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Судебные дела / Зарубежная практика  / General Dynamics Corporation and Subsidiaries v. Commissioner., United States Tax Court - Memorandum Decision, T.C. Memo. 1996-153, Docket No. 19202-94., Filed March 26, 1996

General Dynamics Corporation and Subsidiaries v. Commissioner., United States Tax Court - Memorandum Decision, T.C. Memo. 1996-153, Docket No. 19202-94., Filed March 26, 1996


General Dynamics Corporation and Subsidiaries v. Commissioner.

United States Tax Court - Memorandum Decision

T.C. Memo. 1996-153

Docket No. 19202-94.

Filed March 26, 1996.

David C. Bohan, Chicago, Ill., James M. Lynch, Richard T. Franch, and Philip A. Stoffregen, for the petitioner. William H. Quealy, Jr., and Alice M. Harbutte, for the respondent.


GERBER, Judge: Petitioner moved, in limine, to preclude respondent from questioning further or litigating the amount of research credits claimed under section 41 1 in connection with fixed-price Government contracts. For the reasons expressed hereinafter, petitioner's motion will be denied.


1 Unless otherwise indicated, section references are to the Internal Revenue Code in effect for the periods under consideration. The taxable years in this case are 1985 and 1986. Sec. 41 was added in the Tax Reform Act of 1986, Pub. L. 99-514, sec. 231(d)(2), 100 Stat. 2085, 2178, as a successor to sec. 30. Sec. 30 was added by the Tax Reform Act of 1984, Pub. L.98-369, secs. 471(c), 471(i)(1), 98 Stat. 494, 826, 831, as a successor to sec. 44F. The research tax credit was established as sec. 44F in the Economic Recovery Tax Act of 1981, Pub. L. 97-34, sec. 221(a), 95 Stat. 172, 241. Rule references are to this Court's Rules of Practice and Procedure.



This case was specially assigned to this division of the Court by an April 4, 1995, order. The parties were placed under a pretrial schedule, and trial was set to begin April 29, 1996. One of the issues involved whether petitioner was entitled to research credits in connection with fixed-price Government contracts. Although petitioner had claimed other research credits on its original returns for the years in controversy, no research credits had originally been claimed with respect to fixed-price Government contracts.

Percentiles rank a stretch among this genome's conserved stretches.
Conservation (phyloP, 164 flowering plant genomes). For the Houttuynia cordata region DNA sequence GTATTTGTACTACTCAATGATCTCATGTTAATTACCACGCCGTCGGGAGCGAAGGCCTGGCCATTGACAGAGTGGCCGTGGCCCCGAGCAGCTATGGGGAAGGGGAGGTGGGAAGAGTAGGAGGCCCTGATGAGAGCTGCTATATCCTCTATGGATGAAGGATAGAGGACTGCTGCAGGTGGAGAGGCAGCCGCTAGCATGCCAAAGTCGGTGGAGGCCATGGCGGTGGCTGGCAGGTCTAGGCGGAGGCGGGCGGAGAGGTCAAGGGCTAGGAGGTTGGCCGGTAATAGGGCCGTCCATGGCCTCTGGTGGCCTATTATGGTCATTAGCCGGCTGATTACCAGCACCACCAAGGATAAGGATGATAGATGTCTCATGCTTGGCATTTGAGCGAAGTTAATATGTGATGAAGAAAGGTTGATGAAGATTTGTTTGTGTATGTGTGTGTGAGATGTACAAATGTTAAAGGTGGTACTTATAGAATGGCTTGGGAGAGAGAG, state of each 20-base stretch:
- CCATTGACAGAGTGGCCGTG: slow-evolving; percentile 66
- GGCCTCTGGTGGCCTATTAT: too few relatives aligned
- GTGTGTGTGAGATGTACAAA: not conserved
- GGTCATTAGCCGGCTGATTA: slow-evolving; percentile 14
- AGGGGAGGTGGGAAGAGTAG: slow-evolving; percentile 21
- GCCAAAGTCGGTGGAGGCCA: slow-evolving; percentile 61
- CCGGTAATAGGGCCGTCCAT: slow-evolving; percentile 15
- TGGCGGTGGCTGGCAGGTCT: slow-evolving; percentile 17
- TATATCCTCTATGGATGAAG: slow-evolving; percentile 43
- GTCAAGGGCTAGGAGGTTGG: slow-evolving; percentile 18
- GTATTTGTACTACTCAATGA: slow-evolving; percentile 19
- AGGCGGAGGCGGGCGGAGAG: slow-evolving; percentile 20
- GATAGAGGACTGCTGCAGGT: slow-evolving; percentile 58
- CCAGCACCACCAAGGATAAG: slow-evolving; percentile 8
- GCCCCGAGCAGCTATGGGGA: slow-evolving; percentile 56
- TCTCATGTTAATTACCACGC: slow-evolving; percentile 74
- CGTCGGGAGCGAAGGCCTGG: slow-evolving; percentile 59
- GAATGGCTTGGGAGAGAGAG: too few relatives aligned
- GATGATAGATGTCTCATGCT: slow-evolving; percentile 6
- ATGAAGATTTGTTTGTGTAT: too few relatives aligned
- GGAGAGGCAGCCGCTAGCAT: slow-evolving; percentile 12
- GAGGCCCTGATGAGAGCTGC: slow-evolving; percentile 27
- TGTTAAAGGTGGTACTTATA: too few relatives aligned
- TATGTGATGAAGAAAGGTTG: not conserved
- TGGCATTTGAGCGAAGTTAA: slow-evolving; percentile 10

The credits claimed on petitioner's original returns were examined by respondent's engineer. During 1991, the engineer issued a report concerning the credits claimed on the original returns. Respondent mailed a notice of deficiency during 1994 that, in part, made adjustments to the originally claimed credits and was based on the engineer's 1991 report.

During 1992, petitioner filed administrative claims on Forms 1120X seeking overpayments attributable to research credits in connection with fixed-price Government contracts (increased credits). Because petitioner had not originally accounted for or claimed the increased credits, an accounting firm (accountant) was engaged to identify and quantify the amount of the increased credits. It was necessary to determine from among the costs in fixed-price Government contracts those expenditures which qualified for the research credit. The accountant was not able to develop the amount of the research credits based on references to particular contract line items or based on some method that was specifically related to the contract terms.

Petitioner has explained that its costs were collected and accounted for by work orders that were grouped by reference to an aspect of various products under development or production. By analyzing work orders and interviewing petitioner's employees, the accountant developed an amount that petitioner claimed qualified for the credit. Respondent assigned the engineer who had examined the credit claimed on petitioner's original returns to examine petitioner's claim for increased credits. The engineer, after examining the accountant's materials and recommending adjustments, issued a report in 1994 prior to the issuance of the notice of deficiency, recommending that the increased credits be disallowed. In addition, the engineer's 1994 report reflected an amount that the engineer believed was allowable if respondent was incorrect regarding the legal theory for disallowance of the research credits attributable to fixed-price Government contracts. The 1994 notice of deficiency made no reference to the increased credits claimed by petitioner.